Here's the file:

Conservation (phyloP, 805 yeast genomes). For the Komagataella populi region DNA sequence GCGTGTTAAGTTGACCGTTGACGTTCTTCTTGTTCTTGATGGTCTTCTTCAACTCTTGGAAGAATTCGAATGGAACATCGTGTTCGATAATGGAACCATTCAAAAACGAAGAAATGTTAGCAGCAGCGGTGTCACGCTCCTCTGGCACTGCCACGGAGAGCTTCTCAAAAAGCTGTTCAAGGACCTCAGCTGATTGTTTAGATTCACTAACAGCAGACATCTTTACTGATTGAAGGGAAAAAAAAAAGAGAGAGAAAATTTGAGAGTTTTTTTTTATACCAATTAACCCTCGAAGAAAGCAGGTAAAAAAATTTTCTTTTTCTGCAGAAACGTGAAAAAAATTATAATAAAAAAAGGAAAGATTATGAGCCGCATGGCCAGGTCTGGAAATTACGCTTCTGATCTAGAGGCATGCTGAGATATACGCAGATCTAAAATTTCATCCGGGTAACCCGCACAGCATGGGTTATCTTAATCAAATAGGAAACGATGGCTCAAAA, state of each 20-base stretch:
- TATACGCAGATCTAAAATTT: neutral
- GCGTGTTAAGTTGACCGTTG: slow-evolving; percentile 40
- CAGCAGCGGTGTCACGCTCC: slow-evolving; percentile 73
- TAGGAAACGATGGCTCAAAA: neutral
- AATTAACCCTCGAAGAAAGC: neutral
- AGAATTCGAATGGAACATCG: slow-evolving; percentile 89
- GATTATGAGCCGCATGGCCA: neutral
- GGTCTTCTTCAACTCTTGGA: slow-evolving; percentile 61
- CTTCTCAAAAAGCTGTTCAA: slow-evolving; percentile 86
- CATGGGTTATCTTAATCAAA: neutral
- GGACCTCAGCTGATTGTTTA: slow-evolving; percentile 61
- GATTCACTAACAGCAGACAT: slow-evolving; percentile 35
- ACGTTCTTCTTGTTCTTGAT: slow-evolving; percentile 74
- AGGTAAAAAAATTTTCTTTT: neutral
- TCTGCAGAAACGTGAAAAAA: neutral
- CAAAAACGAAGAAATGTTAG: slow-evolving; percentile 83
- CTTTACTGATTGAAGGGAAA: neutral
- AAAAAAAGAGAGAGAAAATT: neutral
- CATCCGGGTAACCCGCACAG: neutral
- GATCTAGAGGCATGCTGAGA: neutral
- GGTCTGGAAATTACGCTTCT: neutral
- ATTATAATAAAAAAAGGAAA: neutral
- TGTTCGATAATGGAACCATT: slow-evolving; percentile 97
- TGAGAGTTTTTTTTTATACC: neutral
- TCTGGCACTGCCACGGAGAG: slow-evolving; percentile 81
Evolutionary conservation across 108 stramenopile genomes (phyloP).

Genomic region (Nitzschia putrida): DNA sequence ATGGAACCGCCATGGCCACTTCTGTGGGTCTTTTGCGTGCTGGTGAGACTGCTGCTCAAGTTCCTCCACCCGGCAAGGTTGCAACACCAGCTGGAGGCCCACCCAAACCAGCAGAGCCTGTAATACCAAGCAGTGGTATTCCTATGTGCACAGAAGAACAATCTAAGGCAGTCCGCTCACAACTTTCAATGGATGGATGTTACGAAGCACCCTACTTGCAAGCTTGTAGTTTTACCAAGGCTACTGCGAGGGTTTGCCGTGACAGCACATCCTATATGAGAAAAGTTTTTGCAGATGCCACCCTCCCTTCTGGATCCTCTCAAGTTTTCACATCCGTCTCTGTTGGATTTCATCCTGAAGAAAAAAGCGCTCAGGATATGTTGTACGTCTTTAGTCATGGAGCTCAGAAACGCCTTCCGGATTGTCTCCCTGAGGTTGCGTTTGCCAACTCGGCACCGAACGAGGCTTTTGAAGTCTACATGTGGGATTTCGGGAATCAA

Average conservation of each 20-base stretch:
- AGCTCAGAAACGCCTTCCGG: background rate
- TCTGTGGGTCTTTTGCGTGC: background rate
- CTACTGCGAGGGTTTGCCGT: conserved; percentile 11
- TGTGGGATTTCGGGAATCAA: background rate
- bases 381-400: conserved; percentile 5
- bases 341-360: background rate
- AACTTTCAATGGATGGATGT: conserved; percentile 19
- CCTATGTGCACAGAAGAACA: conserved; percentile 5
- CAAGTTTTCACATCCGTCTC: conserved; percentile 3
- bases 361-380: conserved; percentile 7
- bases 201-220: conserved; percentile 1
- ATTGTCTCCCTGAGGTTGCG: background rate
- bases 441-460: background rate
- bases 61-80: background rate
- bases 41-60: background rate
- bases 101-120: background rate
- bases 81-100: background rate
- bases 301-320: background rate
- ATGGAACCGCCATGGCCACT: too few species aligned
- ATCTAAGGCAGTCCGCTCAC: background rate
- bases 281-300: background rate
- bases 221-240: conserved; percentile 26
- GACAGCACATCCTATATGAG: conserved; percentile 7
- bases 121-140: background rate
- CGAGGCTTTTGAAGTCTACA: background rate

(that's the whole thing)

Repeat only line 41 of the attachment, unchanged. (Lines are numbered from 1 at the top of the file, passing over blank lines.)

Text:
- ATTGTCTCCCTGAGGTTGCG: background rate